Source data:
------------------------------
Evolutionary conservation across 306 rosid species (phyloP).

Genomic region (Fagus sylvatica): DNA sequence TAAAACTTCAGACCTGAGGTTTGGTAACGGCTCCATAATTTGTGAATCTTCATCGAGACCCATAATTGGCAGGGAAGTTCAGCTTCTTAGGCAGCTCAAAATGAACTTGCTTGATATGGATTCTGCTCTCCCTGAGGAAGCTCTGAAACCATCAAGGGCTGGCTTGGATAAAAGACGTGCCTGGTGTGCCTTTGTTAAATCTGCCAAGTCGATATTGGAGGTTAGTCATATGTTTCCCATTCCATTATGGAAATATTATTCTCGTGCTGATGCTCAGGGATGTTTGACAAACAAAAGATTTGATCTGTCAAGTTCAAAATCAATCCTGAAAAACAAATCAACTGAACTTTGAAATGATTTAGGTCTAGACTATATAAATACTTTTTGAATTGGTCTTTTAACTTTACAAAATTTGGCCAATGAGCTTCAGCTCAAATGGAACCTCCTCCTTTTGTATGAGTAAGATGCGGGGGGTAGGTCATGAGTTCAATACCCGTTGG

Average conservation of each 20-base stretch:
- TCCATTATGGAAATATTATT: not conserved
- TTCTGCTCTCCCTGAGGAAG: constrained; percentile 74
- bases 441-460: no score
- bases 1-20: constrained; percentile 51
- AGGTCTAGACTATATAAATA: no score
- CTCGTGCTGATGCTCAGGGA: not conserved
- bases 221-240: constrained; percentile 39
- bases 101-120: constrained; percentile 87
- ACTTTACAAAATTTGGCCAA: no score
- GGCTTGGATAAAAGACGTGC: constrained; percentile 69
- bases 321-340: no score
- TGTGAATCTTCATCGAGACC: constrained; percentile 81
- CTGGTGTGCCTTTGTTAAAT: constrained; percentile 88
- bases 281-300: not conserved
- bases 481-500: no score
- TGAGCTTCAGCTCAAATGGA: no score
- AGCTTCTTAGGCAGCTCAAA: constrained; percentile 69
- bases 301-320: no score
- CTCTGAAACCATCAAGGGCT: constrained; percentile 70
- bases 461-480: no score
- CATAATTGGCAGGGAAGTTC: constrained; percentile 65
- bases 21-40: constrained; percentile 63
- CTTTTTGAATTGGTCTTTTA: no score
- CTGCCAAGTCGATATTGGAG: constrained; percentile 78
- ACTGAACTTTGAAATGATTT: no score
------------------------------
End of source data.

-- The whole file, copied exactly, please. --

Evolutionary conservation across 306 rosid species (phyloP).

Genomic region (Fagus sylvatica): DNA sequence TAAAACTTCAGACCTGAGGTTTGGTAACGGCTCCATAATTTGTGAATCTTCATCGAGACCCATAATTGGCAGGGAAGTTCAGCTTCTTAGGCAGCTCAAAATGAACTTGCTTGATATGGATTCTGCTCTCCCTGAGGAAGCTCTGAAACCATCAAGGGCTGGCTTGGATAAAAGACGTGCCTGGTGTGCCTTTGTTAAATCTGCCAAGTCGATATTGGAGGTTAGTCATATGTTTCCCATTCCATTATGGAAATATTATTCTCGTGCTGATGCTCAGGGATGTTTGACAAACAAAAGATTTGATCTGTCAAGTTCAAAATCAATCCTGAAAAACAAATCAACTGAACTTTGAAATGATTTAGGTCTAGACTATATAAATACTTTTTGAATTGGTCTTTTAACTTTACAAAATTTGGCCAATGAGCTTCAGCTCAAATGGAACCTCCTCCTTTTGTATGAGTAAGATGCGGGGGGTAGGTCATGAGTTCAATACCCGTTGG

Average conservation of each 20-base stretch:
- TCCATTATGGAAATATTATT: not conserved
- TTCTGCTCTCCCTGAGGAAG: constrained; percentile 74
- bases 441-460: no score
- bases 1-20: constrained; percentile 51
- AGGTCTAGACTATATAAATA: no score
- CTCGTGCTGATGCTCAGGGA: not conserved
- bases 221-240: constrained; percentile 39
- bases 101-120: constrained; percentile 87
- ACTTTACAAAATTTGGCCAA: no score
- GGCTTGGATAAAAGACGTGC: constrained; percentile 69
- bases 321-340: no score
- TGTGAATCTTCATCGAGACC: constrained; percentile 81
- CTGGTGTGCCTTTGTTAAAT: constrained; percentile 88
- bases 281-300: not conserved
- bases 481-500: no score
- TGAGCTTCAGCTCAAATGGA: no score
- AGCTTCTTAGGCAGCTCAAA: constrained; percentile 69
- bases 301-320: no score
- CTCTGAAACCATCAAGGGCT: constrained; percentile 70
- bases 461-480: no score
- CATAATTGGCAGGGAAGTTC: constrained; percentile 65
- bases 21-40: constrained; percentile 63
- CTTTTTGAATTGGTCTTTTA: no score
- CTGCCAAGTCGATATTGGAG: constrained; percentile 78
- ACTGAACTTTGAAATGATTT: no score